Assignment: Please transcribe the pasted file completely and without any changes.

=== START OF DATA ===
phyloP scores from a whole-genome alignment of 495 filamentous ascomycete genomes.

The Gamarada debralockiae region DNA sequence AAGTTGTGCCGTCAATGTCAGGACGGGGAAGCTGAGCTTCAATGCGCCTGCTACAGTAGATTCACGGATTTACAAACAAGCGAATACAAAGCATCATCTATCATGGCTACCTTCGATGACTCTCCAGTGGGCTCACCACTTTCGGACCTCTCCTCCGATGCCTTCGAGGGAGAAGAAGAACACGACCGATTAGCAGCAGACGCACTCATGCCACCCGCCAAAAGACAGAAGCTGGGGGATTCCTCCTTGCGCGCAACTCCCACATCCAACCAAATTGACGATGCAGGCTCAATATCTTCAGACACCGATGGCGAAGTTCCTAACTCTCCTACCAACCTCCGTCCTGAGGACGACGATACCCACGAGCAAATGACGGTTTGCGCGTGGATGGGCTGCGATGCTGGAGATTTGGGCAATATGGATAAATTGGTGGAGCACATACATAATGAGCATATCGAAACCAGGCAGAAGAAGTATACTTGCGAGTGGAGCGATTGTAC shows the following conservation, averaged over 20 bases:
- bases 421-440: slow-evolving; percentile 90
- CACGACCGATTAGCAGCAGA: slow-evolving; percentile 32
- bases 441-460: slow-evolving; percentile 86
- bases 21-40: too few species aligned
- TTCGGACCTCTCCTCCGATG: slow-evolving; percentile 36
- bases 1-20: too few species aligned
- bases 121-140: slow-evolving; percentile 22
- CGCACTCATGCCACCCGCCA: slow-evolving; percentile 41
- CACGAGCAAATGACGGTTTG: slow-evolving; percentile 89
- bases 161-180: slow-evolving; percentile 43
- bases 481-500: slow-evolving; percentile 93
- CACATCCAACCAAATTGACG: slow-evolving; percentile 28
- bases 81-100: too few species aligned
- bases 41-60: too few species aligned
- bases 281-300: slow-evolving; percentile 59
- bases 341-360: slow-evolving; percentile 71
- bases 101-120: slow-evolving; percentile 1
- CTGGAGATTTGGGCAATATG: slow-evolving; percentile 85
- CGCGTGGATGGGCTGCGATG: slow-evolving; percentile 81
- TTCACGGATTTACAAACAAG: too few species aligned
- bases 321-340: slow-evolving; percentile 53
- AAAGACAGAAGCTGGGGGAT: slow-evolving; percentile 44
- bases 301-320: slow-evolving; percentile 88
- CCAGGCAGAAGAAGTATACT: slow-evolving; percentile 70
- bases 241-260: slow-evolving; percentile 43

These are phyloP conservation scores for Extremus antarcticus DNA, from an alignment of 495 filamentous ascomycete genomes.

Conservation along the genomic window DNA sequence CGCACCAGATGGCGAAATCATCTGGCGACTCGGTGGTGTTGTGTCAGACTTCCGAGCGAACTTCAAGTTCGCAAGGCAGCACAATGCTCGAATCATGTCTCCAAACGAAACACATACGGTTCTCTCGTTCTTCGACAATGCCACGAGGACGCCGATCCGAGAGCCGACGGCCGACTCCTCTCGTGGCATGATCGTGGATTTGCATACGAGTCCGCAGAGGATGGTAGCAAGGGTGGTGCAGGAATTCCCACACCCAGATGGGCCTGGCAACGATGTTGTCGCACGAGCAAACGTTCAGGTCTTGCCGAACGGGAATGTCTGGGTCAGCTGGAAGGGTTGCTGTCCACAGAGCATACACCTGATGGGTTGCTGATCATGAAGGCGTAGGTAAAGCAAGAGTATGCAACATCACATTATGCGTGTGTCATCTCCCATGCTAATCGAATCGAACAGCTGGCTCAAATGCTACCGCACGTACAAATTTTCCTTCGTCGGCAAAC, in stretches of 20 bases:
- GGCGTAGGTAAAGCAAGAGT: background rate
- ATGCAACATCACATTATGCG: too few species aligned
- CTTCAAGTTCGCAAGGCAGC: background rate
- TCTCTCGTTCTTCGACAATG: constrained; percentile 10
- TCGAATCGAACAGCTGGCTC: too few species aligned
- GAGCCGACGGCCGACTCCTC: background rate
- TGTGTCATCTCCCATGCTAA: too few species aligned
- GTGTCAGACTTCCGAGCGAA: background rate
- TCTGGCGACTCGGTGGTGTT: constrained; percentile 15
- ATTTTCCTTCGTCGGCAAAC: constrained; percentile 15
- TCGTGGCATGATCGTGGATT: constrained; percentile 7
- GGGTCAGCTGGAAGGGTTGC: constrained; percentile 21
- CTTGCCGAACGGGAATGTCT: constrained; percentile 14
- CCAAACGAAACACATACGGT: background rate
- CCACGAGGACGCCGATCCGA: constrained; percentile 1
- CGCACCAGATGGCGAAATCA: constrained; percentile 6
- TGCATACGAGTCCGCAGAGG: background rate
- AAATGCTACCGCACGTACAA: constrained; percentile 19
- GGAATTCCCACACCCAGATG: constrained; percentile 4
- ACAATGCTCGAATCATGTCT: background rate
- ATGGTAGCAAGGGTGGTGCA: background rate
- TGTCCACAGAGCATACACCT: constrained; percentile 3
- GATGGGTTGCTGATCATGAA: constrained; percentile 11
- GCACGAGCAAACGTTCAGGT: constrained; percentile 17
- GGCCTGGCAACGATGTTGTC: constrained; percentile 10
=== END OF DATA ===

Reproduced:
phyloP scores from a whole-genome alignment of 495 filamentous ascomycete genomes.

The Gamarada debralockiae region DNA sequence AAGTTGTGCCGTCAATGTCAGGACGGGGAAGCTGAGCTTCAATGCGCCTGCTACAGTAGATTCACGGATTTACAAACAAGCGAATACAAAGCATCATCTATCATGGCTACCTTCGATGACTCTCCAGTGGGCTCACCACTTTCGGACCTCTCCTCCGATGCCTTCGAGGGAGAAGAAGAACACGACCGATTAGCAGCAGACGCACTCATGCCACCCGCCAAAAGACAGAAGCTGGGGGATTCCTCCTTGCGCGCAACTCCCACATCCAACCAAATTGACGATGCAGGCTCAATATCTTCAGACACCGATGGCGAAGTTCCTAACTCTCCTACCAACCTCCGTCCTGAGGACGACGATACCCACGAGCAAATGACGGTTTGCGCGTGGATGGGCTGCGATGCTGGAGATTTGGGCAATATGGATAAATTGGTGGAGCACATACATAATGAGCATATCGAAACCAGGCAGAAGAAGTATACTTGCGAGTGGAGCGATTGTAC shows the following conservation, averaged over 20 bases:
- bases 421-440: slow-evolving; percentile 90
- CACGACCGATTAGCAGCAGA: slow-evolving; percentile 32
- bases 441-460: slow-evolving; percentile 86
- bases 21-40: too few species aligned
- TTCGGACCTCTCCTCCGATG: slow-evolving; percentile 36
- bases 1-20: too few species aligned
- bases 121-140: slow-evolving; percentile 22
- CGCACTCATGCCACCCGCCA: slow-evolving; percentile 41
- CACGAGCAAATGACGGTTTG: slow-evolving; percentile 89
- bases 161-180: slow-evolving; percentile 43
- bases 481-500: slow-evolving; percentile 93
- CACATCCAACCAAATTGACG: slow-evolving; percentile 28
- bases 81-100: too few species aligned
- bases 41-60: too few species aligned
- bases 281-300: slow-evolving; percentile 59
- bases 341-360: slow-evolving; percentile 71
- bases 101-120: slow-evolving; percentile 1
- CTGGAGATTTGGGCAATATG: slow-evolving; percentile 85
- CGCGTGGATGGGCTGCGATG: slow-evolving; percentile 81
- TTCACGGATTTACAAACAAG: too few species aligned
- bases 321-340: slow-evolving; percentile 53
- AAAGACAGAAGCTGGGGGAT: slow-evolving; percentile 44
- bases 301-320: slow-evolving; percentile 88
- CCAGGCAGAAGAAGTATACT: slow-evolving; percentile 70
- bases 241-260: slow-evolving; percentile 43

These are phyloP conservation scores for Extremus antarcticus DNA, from an alignment of 495 filamentous ascomycete genomes.

Conservation along the genomic window DNA sequence CGCACCAGATGGCGAAATCATCTGGCGACTCGGTGGTGTTGTGTCAGACTTCCGAGCGAACTTCAAGTTCGCAAGGCAGCACAATGCTCGAATCATGTCTCCAAACGAAACACATACGGTTCTCTCGTTCTTCGACAATGCCACGAGGACGCCGATCCGAGAGCCGACGGCCGACTCCTCTCGTGGCATGATCGTGGATTTGCATACGAGTCCGCAGAGGATGGTAGCAAGGGTGGTGCAGGAATTCCCACACCCAGATGGGCCTGGCAACGATGTTGTCGCACGAGCAAACGTTCAGGTCTTGCCGAACGGGAATGTCTGGGTCAGCTGGAAGGGTTGCTGTCCACAGAGCATACACCTGATGGGTTGCTGATCATGAAGGCGTAGGTAAAGCAAGAGTATGCAACATCACATTATGCGTGTGTCATCTCCCATGCTAATCGAATCGAACAGCTGGCTCAAATGCTACCGCACGTACAAATTTTCCTTCGTCGGCAAAC, in stretches of 20 bases:
- GGCGTAGGTAAAGCAAGAGT: background rate
- ATGCAACATCACATTATGCG: too few species aligned
- CTTCAAGTTCGCAAGGCAGC: background rate
- TCTCTCGTTCTTCGACAATG: constrained; percentile 10
- TCGAATCGAACAGCTGGCTC: too few species aligned
- GAGCCGACGGCCGACTCCTC: background rate
- TGTGTCATCTCCCATGCTAA: too few species aligned
- GTGTCAGACTTCCGAGCGAA: background rate
- TCTGGCGACTCGGTGGTGTT: constrained; percentile 15
- ATTTTCCTTCGTCGGCAAAC: constrained; percentile 15
- TCGTGGCATGATCGTGGATT: constrained; percentile 7
- GGGTCAGCTGGAAGGGTTGC: constrained; percentile 21
- CTTGCCGAACGGGAATGTCT: constrained; percentile 14
- CCAAACGAAACACATACGGT: background rate
- CCACGAGGACGCCGATCCGA: constrained; percentile 1
- CGCACCAGATGGCGAAATCA: constrained; percentile 6
- TGCATACGAGTCCGCAGAGG: background rate
- AAATGCTACCGCACGTACAA: constrained; percentile 19
- GGAATTCCCACACCCAGATG: constrained; percentile 4
- ACAATGCTCGAATCATGTCT: background rate
- ATGGTAGCAAGGGTGGTGCA: background rate
- TGTCCACAGAGCATACACCT: constrained; percentile 3
- GATGGGTTGCTGATCATGAA: constrained; percentile 11
- GCACGAGCAAACGTTCAGGT: constrained; percentile 17
- GGCCTGGCAACGATGTTGTC: constrained; percentile 10